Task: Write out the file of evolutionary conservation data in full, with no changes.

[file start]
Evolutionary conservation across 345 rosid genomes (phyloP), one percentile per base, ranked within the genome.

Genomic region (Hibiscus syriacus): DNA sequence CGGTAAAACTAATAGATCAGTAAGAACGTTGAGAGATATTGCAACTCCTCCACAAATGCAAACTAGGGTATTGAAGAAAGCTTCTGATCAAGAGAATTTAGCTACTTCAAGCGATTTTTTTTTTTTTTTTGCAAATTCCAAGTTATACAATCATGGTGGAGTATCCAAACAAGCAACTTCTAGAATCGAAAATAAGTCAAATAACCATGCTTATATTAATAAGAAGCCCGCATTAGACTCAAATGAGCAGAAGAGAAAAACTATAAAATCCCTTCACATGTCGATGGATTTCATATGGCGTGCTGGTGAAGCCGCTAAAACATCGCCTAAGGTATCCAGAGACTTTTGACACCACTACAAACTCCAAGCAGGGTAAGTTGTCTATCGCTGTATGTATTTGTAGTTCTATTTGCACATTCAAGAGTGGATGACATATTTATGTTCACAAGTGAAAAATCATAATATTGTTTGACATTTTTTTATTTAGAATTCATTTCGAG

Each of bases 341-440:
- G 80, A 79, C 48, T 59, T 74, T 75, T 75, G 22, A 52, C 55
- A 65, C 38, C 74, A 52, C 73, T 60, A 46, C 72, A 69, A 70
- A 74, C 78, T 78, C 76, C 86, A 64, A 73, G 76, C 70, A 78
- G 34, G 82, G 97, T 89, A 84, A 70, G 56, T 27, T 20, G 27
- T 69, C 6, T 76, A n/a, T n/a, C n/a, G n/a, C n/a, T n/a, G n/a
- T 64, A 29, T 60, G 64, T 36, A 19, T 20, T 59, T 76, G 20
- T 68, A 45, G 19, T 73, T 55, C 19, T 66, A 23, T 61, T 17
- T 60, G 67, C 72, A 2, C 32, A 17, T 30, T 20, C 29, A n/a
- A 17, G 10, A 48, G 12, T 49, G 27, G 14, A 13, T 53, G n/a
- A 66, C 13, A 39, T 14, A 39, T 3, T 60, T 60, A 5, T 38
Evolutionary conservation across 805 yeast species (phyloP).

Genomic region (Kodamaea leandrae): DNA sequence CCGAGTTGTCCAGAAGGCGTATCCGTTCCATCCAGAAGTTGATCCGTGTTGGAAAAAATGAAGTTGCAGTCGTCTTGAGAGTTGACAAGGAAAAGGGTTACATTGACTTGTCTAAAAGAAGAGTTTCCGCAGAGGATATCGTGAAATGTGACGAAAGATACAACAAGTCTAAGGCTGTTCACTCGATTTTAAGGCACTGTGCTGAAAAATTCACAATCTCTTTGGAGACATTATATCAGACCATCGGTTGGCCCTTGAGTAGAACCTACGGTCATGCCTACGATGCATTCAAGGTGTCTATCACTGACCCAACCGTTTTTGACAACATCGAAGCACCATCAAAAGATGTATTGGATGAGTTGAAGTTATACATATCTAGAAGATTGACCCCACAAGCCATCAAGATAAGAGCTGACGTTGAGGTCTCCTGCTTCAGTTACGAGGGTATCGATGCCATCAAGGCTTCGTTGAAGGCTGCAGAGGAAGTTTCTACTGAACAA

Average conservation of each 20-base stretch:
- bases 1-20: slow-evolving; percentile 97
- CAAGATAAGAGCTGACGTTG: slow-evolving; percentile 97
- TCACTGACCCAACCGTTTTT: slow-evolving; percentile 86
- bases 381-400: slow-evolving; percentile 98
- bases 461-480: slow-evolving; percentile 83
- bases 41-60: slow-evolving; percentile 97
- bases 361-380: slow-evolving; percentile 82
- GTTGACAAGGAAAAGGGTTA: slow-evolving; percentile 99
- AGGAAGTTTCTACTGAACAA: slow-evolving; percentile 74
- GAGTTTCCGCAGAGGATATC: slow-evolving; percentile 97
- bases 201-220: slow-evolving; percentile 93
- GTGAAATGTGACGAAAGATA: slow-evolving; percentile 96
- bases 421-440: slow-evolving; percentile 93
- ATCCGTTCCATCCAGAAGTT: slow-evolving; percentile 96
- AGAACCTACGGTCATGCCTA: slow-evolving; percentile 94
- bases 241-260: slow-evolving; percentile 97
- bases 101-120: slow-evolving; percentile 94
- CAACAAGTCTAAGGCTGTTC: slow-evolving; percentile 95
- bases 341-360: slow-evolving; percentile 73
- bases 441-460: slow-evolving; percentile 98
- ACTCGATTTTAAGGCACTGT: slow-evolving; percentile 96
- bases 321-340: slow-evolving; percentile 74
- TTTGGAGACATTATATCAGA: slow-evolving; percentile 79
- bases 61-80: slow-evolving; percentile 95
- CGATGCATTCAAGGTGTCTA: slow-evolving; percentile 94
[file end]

Evolutionary conservation across 345 rosid genomes (phyloP), one percentile per base, ranked within the genome.

Genomic region (Hibiscus syriacus): DNA sequence CGGTAAAACTAATAGATCAGTAAGAACGTTGAGAGATATTGCAACTCCTCCACAAATGCAAACTAGGGTATTGAAGAAAGCTTCTGATCAAGAGAATTTAGCTACTTCAAGCGATTTTTTTTTTTTTTTTGCAAATTCCAAGTTATACAATCATGGTGGAGTATCCAAACAAGCAACTTCTAGAATCGAAAATAAGTCAAATAACCATGCTTATATTAATAAGAAGCCCGCATTAGACTCAAATGAGCAGAAGAGAAAAACTATAAAATCCCTTCACATGTCGATGGATTTCATATGGCGTGCTGGTGAAGCCGCTAAAACATCGCCTAAGGTATCCAGAGACTTTTGACACCACTACAAACTCCAAGCAGGGTAAGTTGTCTATCGCTGTATGTATTTGTAGTTCTATTTGCACATTCAAGAGTGGATGACATATTTATGTTCACAAGTGAAAAATCATAATATTGTTTGACATTTTTTTATTTAGAATTCATTTCGAG

Each of bases 341-440:
- G 80, A 79, C 48, T 59, T 74, T 75, T 75, G 22, A 52, C 55
- A 65, C 38, C 74, A 52, C 73, T 60, A 46, C 72, A 69, A 70
- A 74, C 78, T 78, C 76, C 86, A 64, A 73, G 76, C 70, A 78
- G 34, G 82, G 97, T 89, A 84, A 70, G 56, T 27, T 20, G 27
- T 69, C 6, T 76, A n/a, T n/a, C n/a, G n/a, C n/a, T n/a, G n/a
- T 64, A 29, T 60, G 64, T 36, A 19, T 20, T 59, T 76, G 20
- T 68, A 45, G 19, T 73, T 55, C 19, T 66, A 23, T 61, T 17
- T 60, G 67, C 72, A 2, C 32, A 17, T 30, T 20, C 29, A n/a
- A 17, G 10, A 48, G 12, T 49, G 27, G 14, A 13, T 53, G n/a
- A 66, C 13, A 39, T 14, A 39, T 3, T 60, T 60, A 5, T 38
Evolutionary conservation across 805 yeast species (phyloP).

Genomic region (Kodamaea leandrae): DNA sequence CCGAGTTGTCCAGAAGGCGTATCCGTTCCATCCAGAAGTTGATCCGTGTTGGAAAAAATGAAGTTGCAGTCGTCTTGAGAGTTGACAAGGAAAAGGGTTACATTGACTTGTCTAAAAGAAGAGTTTCCGCAGAGGATATCGTGAAATGTGACGAAAGATACAACAAGTCTAAGGCTGTTCACTCGATTTTAAGGCACTGTGCTGAAAAATTCACAATCTCTTTGGAGACATTATATCAGACCATCGGTTGGCCCTTGAGTAGAACCTACGGTCATGCCTACGATGCATTCAAGGTGTCTATCACTGACCCAACCGTTTTTGACAACATCGAAGCACCATCAAAAGATGTATTGGATGAGTTGAAGTTATACATATCTAGAAGATTGACCCCACAAGCCATCAAGATAAGAGCTGACGTTGAGGTCTCCTGCTTCAGTTACGAGGGTATCGATGCCATCAAGGCTTCGTTGAAGGCTGCAGAGGAAGTTTCTACTGAACAA

Average conservation of each 20-base stretch:
- bases 1-20: slow-evolving; percentile 97
- CAAGATAAGAGCTGACGTTG: slow-evolving; percentile 97
- TCACTGACCCAACCGTTTTT: slow-evolving; percentile 86
- bases 381-400: slow-evolving; percentile 98
- bases 461-480: slow-evolving; percentile 83
- bases 41-60: slow-evolving; percentile 97
- bases 361-380: slow-evolving; percentile 82
- GTTGACAAGGAAAAGGGTTA: slow-evolving; percentile 99
- AGGAAGTTTCTACTGAACAA: slow-evolving; percentile 74
- GAGTTTCCGCAGAGGATATC: slow-evolving; percentile 97
- bases 201-220: slow-evolving; percentile 93
- GTGAAATGTGACGAAAGATA: slow-evolving; percentile 96
- bases 421-440: slow-evolving; percentile 93
- ATCCGTTCCATCCAGAAGTT: slow-evolving; percentile 96
- AGAACCTACGGTCATGCCTA: slow-evolving; percentile 94
- bases 241-260: slow-evolving; percentile 97
- bases 101-120: slow-evolving; percentile 94
- CAACAAGTCTAAGGCTGTTC: slow-evolving; percentile 95
- bases 341-360: slow-evolving; percentile 73
- bases 441-460: slow-evolving; percentile 98
- ACTCGATTTTAAGGCACTGT: slow-evolving; percentile 96
- bases 321-340: slow-evolving; percentile 74
- TTTGGAGACATTATATCAGA: slow-evolving; percentile 79
- bases 61-80: slow-evolving; percentile 95
- CGATGCATTCAAGGTGTCTA: slow-evolving; percentile 94